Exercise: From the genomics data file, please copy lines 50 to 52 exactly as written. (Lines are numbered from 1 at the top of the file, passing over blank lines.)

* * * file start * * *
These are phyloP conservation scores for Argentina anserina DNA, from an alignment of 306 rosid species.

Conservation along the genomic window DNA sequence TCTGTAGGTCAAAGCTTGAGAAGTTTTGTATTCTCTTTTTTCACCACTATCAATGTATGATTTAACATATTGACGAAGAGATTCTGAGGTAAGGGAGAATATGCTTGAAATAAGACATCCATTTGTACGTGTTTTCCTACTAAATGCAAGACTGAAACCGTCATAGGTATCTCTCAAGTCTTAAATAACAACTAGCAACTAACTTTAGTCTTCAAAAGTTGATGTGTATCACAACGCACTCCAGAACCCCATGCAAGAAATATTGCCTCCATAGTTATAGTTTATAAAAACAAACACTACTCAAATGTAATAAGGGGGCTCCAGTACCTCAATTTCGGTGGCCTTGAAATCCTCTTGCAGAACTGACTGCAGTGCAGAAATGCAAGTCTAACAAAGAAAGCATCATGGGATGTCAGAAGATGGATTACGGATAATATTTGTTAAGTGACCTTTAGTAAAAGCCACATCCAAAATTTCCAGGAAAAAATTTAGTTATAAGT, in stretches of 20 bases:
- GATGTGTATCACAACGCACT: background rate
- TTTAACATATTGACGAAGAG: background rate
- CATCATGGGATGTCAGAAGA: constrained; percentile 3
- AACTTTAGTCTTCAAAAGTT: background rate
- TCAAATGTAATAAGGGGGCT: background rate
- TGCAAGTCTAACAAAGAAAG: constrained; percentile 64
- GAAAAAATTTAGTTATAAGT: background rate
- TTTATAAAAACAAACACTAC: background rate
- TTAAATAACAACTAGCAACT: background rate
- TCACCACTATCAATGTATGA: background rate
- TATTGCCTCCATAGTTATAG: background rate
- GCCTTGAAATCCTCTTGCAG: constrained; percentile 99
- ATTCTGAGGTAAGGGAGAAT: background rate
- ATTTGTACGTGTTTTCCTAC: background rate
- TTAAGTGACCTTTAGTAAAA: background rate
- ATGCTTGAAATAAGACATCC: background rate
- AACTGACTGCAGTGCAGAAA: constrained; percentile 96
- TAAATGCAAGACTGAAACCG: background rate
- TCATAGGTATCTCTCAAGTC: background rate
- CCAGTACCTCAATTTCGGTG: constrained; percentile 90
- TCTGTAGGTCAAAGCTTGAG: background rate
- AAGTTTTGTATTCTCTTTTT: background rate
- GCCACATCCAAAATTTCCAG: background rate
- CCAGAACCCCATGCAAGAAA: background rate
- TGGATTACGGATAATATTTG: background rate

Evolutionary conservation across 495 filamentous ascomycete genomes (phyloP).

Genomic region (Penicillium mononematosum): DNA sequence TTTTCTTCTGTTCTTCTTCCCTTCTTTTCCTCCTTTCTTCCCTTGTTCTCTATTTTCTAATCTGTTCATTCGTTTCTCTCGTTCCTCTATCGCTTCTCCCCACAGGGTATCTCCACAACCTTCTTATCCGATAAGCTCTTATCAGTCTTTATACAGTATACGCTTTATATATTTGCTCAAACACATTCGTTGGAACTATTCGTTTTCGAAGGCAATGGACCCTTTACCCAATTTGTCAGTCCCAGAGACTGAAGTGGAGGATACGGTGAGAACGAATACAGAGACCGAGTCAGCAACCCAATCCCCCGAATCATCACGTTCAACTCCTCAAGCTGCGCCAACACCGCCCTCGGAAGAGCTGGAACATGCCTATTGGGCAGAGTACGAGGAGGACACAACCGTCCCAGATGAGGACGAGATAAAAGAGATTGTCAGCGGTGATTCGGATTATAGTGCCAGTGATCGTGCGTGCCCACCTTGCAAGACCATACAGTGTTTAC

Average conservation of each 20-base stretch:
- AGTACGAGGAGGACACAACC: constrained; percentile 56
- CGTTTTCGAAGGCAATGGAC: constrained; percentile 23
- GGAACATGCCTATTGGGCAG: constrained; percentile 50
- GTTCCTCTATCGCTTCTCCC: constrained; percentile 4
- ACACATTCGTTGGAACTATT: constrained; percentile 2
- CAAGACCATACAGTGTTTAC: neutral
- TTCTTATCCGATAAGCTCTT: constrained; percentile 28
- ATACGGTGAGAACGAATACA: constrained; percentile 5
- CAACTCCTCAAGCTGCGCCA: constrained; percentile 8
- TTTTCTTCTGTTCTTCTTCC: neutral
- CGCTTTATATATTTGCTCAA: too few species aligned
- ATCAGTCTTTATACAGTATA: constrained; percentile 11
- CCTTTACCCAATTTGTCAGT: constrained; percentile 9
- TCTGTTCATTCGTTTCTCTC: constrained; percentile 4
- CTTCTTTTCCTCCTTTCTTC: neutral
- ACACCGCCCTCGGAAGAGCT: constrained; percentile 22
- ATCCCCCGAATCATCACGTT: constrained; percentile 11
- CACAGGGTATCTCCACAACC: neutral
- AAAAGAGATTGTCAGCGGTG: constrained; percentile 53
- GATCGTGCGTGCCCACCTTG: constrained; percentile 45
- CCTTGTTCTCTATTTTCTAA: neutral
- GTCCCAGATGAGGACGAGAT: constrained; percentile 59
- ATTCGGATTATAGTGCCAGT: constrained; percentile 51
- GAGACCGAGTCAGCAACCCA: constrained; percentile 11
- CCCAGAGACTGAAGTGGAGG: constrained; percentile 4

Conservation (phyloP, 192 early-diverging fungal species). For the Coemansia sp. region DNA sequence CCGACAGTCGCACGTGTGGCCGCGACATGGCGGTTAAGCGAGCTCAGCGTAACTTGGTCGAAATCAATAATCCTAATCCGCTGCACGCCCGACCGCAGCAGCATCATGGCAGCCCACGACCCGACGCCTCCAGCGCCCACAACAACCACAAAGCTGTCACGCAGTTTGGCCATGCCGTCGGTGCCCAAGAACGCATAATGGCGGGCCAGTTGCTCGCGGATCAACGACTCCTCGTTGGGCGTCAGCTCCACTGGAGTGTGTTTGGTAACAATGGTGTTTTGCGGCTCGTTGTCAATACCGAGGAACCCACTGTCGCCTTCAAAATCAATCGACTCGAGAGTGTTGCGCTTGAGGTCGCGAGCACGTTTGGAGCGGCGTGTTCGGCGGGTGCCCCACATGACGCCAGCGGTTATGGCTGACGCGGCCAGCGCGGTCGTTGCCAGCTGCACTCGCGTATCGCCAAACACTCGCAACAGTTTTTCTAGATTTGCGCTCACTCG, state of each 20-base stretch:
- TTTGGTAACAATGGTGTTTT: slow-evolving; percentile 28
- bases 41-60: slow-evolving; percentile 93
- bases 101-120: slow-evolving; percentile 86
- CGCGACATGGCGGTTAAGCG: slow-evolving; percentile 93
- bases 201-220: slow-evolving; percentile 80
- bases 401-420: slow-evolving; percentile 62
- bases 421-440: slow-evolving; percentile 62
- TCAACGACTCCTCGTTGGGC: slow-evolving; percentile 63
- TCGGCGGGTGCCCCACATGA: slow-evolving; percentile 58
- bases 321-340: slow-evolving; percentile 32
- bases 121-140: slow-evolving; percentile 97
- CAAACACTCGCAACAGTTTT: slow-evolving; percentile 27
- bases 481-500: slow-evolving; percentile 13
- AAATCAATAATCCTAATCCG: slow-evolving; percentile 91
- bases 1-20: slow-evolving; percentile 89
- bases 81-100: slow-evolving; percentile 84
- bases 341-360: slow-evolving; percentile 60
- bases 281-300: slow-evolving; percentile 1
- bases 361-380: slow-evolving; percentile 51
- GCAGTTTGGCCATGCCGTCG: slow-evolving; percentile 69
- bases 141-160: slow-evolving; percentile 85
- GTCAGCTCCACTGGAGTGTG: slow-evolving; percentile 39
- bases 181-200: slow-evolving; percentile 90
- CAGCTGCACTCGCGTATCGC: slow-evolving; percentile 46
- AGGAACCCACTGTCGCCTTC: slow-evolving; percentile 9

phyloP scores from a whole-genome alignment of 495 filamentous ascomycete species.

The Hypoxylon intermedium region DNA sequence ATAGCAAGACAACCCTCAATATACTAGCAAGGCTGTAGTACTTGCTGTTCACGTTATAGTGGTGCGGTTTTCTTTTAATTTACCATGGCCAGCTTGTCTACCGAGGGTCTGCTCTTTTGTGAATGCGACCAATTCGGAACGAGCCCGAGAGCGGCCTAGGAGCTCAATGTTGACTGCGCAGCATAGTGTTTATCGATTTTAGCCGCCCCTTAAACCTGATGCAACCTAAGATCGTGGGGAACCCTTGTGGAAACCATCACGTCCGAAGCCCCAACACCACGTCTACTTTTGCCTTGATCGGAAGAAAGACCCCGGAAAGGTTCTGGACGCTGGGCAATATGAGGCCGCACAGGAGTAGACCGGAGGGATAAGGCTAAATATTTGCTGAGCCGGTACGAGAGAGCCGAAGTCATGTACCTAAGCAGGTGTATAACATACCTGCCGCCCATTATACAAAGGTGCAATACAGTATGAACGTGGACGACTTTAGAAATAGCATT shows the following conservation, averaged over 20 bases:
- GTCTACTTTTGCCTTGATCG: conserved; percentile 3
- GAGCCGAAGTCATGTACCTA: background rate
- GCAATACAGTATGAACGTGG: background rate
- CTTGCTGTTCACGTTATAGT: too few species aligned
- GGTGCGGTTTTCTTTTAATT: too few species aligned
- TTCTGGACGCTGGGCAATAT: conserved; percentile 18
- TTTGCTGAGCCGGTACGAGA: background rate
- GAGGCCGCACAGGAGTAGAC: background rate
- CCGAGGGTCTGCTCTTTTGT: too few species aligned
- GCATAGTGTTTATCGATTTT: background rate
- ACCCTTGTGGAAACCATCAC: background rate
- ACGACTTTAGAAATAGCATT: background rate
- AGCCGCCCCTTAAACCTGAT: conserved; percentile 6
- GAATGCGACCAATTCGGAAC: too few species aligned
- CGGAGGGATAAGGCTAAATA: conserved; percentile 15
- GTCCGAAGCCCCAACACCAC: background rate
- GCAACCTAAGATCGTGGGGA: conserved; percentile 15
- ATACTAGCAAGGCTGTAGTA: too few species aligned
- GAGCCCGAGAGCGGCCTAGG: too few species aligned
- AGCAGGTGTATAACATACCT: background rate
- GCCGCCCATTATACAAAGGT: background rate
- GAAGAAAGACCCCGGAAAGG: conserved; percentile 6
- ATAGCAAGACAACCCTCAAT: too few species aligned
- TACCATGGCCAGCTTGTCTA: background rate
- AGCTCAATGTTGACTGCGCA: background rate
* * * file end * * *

- GATCGTGCGTGCCCACCTTG: constrained; percentile 45
- CCTTGTTCTCTATTTTCTAA: neutral
- GTCCCAGATGAGGACGAGAT: constrained; percentile 59